'I'll never give up': Former Rochdale player Joe Thompson reveals diagnosis of 'aggressive' stage four cancer

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Former Rochdale footballer Joe Thompson has revealed stage four cancer diagnosis

Former Rochdale midfielder Joe Thompson has revealed stage four cancer diagnosis. The 35-year-old, who was diagnosed with Hodgkin lymphoma in 2013, recovered before the cancer returned four years later. He was then given the all-clear a second time before ending his career in 2019.

Speaking to BBC Radio Manchester, he said the cancer has “come back quite aggressive” and it has now spread to his lungs. He said: “It is far from ideal and it's come back quite aggressive, so stage four...”

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“(The) only positive is it is the same cancer as what I've had previously, but the issue for me this time is its gone on to my lungs, so breathing is a problem, sleeping is difficult and even talking sometimes can be quite hard. Definitely the fight is still inside, nothing changes, but actually facing it for the third time really hurts because you know what you are going to have to go through.”

Former Rochdale footballer Joe Thompson has revealed stage four cancer diagnosis Former Rochdale footballer Joe Thompson has revealed stage four cancer diagnosis
Former Rochdale footballer Joe Thompson has revealed stage four cancer diagnosis | Joe Thompson/Instagram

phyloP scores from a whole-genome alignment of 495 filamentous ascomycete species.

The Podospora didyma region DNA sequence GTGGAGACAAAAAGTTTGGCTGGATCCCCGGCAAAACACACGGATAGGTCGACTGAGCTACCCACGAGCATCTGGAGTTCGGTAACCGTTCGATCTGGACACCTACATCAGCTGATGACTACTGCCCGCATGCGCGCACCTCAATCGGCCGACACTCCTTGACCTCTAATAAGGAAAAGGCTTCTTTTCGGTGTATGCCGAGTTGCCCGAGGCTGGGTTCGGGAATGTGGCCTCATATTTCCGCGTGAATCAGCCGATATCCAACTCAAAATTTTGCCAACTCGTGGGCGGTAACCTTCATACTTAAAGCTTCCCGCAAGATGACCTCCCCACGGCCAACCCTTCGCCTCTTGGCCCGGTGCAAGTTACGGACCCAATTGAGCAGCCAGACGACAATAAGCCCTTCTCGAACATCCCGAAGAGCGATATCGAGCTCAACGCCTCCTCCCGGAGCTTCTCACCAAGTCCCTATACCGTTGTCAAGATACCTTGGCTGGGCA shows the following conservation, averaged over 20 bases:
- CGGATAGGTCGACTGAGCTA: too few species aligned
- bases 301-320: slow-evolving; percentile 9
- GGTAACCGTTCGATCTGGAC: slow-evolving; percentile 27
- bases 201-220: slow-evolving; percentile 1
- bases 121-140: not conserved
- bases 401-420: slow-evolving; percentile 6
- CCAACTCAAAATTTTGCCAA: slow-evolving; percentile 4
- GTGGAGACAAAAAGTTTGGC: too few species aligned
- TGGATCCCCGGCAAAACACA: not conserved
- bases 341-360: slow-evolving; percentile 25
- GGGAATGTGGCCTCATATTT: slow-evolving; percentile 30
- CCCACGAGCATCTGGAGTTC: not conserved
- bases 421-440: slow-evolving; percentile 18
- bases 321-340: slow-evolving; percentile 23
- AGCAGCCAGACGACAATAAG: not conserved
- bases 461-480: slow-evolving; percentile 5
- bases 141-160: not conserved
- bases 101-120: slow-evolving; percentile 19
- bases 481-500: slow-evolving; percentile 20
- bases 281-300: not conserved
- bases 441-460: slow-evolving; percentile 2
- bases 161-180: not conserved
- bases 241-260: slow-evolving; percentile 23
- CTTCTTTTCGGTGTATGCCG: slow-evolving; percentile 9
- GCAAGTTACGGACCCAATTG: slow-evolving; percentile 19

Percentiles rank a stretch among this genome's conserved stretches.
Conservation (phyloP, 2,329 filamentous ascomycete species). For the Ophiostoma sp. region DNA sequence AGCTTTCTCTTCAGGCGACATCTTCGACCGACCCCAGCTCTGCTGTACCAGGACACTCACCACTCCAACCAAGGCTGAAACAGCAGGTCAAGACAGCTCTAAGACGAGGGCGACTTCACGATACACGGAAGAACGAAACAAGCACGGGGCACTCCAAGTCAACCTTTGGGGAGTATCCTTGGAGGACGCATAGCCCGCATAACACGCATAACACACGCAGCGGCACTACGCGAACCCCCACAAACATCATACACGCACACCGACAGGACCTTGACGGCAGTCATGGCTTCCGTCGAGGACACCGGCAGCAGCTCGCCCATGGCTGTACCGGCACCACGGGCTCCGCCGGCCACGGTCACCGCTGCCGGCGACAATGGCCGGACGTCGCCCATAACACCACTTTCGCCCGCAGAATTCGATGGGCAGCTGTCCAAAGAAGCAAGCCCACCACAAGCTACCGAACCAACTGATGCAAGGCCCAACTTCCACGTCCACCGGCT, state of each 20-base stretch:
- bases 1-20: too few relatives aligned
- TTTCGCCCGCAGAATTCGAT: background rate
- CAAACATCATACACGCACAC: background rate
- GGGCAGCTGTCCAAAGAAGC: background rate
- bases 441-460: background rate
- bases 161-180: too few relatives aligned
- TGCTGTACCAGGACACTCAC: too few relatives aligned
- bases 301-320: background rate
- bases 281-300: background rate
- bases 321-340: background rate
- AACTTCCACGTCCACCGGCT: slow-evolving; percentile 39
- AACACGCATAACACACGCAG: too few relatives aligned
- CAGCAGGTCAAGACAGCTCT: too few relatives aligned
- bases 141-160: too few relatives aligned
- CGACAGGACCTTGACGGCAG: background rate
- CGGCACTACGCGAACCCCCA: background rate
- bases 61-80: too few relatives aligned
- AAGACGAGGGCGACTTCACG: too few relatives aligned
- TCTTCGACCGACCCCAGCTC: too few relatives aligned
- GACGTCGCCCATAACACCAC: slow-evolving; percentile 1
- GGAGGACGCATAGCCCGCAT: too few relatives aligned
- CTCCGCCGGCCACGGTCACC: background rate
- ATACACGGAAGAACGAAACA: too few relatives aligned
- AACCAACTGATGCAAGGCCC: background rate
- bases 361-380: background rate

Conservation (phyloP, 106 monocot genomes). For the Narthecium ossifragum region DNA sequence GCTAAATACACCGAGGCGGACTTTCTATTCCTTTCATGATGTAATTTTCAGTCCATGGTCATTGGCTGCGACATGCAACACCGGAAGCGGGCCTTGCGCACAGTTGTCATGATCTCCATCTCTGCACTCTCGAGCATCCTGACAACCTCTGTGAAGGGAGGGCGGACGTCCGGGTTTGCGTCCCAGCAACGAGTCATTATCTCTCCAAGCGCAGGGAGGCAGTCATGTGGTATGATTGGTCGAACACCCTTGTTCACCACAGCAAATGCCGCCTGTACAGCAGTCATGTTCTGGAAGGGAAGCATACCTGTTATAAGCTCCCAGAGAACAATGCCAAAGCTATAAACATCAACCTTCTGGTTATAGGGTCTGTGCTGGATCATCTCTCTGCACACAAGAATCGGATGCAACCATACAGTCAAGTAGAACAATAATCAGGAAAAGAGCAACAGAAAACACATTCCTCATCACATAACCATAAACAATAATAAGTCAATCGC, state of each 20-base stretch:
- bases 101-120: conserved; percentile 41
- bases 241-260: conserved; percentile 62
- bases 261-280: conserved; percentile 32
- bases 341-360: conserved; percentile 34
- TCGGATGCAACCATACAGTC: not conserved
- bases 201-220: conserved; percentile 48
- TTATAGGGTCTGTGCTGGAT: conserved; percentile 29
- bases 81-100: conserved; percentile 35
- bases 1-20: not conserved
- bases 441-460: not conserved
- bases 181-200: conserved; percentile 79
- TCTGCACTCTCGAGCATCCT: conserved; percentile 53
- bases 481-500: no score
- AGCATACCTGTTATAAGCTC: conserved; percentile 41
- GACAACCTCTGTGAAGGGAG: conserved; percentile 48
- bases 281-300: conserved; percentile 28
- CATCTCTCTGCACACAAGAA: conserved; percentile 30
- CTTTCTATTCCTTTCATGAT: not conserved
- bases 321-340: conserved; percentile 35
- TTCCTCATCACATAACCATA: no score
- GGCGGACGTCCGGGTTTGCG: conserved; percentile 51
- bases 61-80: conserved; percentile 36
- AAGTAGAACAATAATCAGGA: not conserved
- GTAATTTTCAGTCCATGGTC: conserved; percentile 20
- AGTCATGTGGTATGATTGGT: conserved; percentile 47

Thompson played 203 games for Rochdale, but in his last season with the team, he only played once. He revealed that he had pushed his body too hard and his battle with cancer began during his time at Tranmere.

After undergoing treatment, he joined Bury and went on loan to Southport and Wrexham to regain his fitness. He returned to Rochdale in 2016, but his health deteriorated, requiring more treatment. He declared himself cancer-free in June 2017 and less than a year later, he scored a crucial goal that secured Rochdale's place in League One, defeating Charlton on the final day of the season.

He continued: “It's weighing up all the options and trying to understand what do you want to get out of life?” He added. “Ultimately I want a quality of life where I can be like everybody else, play with my children, be as active as possible and enjoy life.”

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“The problem with a third diagnosis is it's like the grim reaper, here I am again. Then you start to think of all the emotions.

“I'd be lying if I said there's not days where I doubt certain things, but I've always said I will never, ever give up, I'll just get beaten if it does get on top of me.”

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